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Devil May Care (novel): Wikis


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Devil May Care  
First Edition UK Hardcover
Author Sebastian Faulks
Cover artist Photography: Kevin Summers; Design: The Partners
Country United Kingdom
Language English
Series James Bond
Subject(s) James Bond, MI6, heroin, Iran, Ekranoplan, Cold War, Deuxieme Bureau
Genre(s) Spy novel
Publisher Penguin 007
Publication date 28 May 2008
Media type Print (Hardcover)
Pages 295
ISBN 978-0-718-15376-2
OCLC Number 192027506

Devil May Care is the thirty-sixth James Bond novel. Written by Sebastian Faulks ("writing as Ian Fleming"), it was published on 28 May 2008, the 100th anniversary of Bond creator Ian Fleming's birth.[1]

The popular novelist, famous for Charlotte Gray and Birdsong, was selected by the estate of the late 007-author in 2006, though his identity was not revealed to the public until July 2007 when a publishing date for the work was officially announced along with its title.

Many online and print sources erroneously stated that Devil May Care would be the first new James Bond novel published since 1966. In fact, dozens of full-length Bond novels were published, officially, between 1968 and 2002 by the authors Kingsley Amis (as "Robert Markham"), John Pearson, Christopher Wood, John Gardner, and Raymond Benson. In addition, Charlie Higson and Samantha Weinberg (as "Kate Westbrook") have been publishing Bond-related novels since 2005. Faulks' book is, however, the first novel to focus on the adult James Bond, as conceived by Fleming, since 2002's The Man with the Red Tattoo and, as noted above, it takes place in the time-frame of Fleming's original novels, the first such book since Amis' Colonel Sun (discounting the spin-off Young Bond and The Moneypenny Diaries lines).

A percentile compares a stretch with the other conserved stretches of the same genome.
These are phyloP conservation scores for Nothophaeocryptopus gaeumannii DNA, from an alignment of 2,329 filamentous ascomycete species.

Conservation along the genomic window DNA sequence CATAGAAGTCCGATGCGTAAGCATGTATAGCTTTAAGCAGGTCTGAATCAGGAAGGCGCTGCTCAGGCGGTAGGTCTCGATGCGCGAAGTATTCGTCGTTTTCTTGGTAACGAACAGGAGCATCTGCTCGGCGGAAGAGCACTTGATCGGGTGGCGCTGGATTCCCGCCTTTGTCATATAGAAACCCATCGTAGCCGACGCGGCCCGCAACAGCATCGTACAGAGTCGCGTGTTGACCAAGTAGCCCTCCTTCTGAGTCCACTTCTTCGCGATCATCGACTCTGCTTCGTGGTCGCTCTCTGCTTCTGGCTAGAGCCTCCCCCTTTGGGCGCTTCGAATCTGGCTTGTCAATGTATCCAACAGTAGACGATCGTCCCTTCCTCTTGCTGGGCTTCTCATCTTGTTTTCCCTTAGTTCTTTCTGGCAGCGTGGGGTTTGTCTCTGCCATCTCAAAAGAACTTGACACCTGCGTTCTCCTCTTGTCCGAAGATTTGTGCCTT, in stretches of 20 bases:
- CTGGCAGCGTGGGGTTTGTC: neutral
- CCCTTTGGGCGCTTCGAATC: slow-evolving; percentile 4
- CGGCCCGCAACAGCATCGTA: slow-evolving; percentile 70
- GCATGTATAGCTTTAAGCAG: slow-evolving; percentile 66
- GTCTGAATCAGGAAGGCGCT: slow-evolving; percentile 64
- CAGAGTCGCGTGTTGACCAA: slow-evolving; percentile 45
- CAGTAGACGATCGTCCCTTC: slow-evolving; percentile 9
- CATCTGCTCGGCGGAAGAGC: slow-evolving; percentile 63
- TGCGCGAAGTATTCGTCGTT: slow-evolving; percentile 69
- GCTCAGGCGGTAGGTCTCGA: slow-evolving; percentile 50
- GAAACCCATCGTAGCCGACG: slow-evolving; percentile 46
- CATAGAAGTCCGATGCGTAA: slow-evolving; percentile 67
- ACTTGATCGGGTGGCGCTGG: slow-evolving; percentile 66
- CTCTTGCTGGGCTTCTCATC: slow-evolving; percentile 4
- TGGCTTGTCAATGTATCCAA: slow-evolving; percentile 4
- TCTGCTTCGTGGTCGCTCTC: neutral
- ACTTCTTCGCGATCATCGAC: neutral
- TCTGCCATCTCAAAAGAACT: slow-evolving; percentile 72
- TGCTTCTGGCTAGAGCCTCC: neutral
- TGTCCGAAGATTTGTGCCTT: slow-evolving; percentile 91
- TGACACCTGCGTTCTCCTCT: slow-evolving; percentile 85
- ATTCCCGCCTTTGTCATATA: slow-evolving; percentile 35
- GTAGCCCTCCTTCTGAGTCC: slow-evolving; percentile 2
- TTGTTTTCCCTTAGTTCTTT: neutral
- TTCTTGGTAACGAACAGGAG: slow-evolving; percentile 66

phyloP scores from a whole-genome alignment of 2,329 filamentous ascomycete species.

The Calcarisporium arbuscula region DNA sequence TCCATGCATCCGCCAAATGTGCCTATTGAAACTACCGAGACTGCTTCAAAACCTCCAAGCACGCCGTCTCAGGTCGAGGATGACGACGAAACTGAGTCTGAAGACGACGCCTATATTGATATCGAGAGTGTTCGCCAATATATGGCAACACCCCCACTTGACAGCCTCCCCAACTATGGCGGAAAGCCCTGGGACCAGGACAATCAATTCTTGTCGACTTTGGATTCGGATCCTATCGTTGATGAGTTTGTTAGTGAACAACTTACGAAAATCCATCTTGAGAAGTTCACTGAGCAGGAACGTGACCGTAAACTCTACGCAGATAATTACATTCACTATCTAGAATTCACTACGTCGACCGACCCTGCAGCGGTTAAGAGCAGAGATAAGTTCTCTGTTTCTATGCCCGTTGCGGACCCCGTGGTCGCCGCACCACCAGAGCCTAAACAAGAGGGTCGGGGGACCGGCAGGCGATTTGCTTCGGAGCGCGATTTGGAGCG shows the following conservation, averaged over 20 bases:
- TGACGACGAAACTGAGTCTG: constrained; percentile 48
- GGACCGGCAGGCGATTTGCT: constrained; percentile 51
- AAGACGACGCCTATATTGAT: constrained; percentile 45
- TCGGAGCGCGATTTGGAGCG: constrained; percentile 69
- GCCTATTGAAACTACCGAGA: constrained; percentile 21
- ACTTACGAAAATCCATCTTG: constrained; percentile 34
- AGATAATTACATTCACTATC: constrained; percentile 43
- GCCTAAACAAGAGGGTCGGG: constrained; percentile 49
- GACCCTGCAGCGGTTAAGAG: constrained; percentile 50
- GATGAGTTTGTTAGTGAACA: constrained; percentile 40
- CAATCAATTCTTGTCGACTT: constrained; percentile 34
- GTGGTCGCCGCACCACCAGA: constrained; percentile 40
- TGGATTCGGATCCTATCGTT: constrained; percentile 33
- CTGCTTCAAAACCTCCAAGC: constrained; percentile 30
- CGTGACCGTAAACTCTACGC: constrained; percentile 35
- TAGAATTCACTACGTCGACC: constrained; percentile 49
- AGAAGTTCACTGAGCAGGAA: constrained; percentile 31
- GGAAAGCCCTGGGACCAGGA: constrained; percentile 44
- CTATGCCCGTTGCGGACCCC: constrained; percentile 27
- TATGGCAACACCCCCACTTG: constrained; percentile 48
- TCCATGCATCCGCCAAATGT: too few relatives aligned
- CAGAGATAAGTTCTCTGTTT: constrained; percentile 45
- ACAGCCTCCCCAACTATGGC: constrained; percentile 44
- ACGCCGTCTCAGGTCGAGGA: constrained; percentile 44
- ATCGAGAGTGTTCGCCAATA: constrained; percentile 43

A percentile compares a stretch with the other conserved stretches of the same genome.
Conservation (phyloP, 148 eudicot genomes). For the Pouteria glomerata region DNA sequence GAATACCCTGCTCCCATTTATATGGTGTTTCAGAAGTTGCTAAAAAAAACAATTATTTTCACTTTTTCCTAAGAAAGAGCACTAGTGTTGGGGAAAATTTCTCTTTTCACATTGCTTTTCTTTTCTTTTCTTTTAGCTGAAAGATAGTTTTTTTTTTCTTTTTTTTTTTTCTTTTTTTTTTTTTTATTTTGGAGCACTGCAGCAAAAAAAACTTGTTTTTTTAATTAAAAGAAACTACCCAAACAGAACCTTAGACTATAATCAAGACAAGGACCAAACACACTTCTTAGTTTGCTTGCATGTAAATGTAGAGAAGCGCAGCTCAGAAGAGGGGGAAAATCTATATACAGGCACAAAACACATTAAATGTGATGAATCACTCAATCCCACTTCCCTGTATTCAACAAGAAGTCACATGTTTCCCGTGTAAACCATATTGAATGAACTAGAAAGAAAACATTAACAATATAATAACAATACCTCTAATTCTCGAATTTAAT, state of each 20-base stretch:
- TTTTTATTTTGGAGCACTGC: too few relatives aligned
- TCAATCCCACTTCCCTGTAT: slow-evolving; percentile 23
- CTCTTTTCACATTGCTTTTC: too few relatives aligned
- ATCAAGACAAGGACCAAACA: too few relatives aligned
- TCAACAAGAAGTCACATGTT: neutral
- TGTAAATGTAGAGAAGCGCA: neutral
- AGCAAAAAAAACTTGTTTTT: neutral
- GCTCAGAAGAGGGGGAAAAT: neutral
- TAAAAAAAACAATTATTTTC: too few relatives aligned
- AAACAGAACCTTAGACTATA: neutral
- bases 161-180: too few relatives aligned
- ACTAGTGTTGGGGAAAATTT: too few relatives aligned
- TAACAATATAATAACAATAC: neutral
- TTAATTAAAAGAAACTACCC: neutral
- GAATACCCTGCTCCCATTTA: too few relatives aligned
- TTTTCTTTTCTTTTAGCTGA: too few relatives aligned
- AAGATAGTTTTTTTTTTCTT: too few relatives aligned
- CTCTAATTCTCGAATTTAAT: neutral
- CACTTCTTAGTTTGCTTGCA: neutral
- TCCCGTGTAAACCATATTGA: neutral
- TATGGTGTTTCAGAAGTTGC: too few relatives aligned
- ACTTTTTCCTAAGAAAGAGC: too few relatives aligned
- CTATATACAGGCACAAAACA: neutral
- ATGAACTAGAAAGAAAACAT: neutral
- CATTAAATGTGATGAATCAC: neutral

The jacket artwork features the model Tuuli Shipster, muse of the British photographer, Rankin. Tuuli said: "I was thrilled that Penguin chose me to be their Bond girl. It’s fantastic to be involved with something so iconic."[2] She was also involved in the book's launch on board HMS Exeter on 27 May 2008.[3] The cover photograph was taken by British photographer and commercials director, Kevin Summers. The jacket image was created by the design agency The Partners.[2]

Devil May Care has been published in hardback by Penguin Books in the UK, Australia, New Zealand, South Africa, India, Europe and in Ireland. In the US it has been published by Doubleday. Many of the publishers will be using this jacket. Penguin are launching a brand new imprint – Penguin 007 – under which they will publish all their Bond titles, including Devil May Care.[2]

Devil May Care has become Penguin UK's fastest selling hardback novel ever, with 44,093 copies sold in its first four days.[4]

Devil May Care is also the first Bond novel to have a theme song; "Devil May Care" by SAL.[5]



A ritual execution in the outskirts of Paris starts a chain of events designed to lead to global catastrophe — a narcotics tide threatens to lethally engulf Sixties Britain, a British airliner disappears in Iraqi airspace, and the thunder of war echoes throughout the Middle East.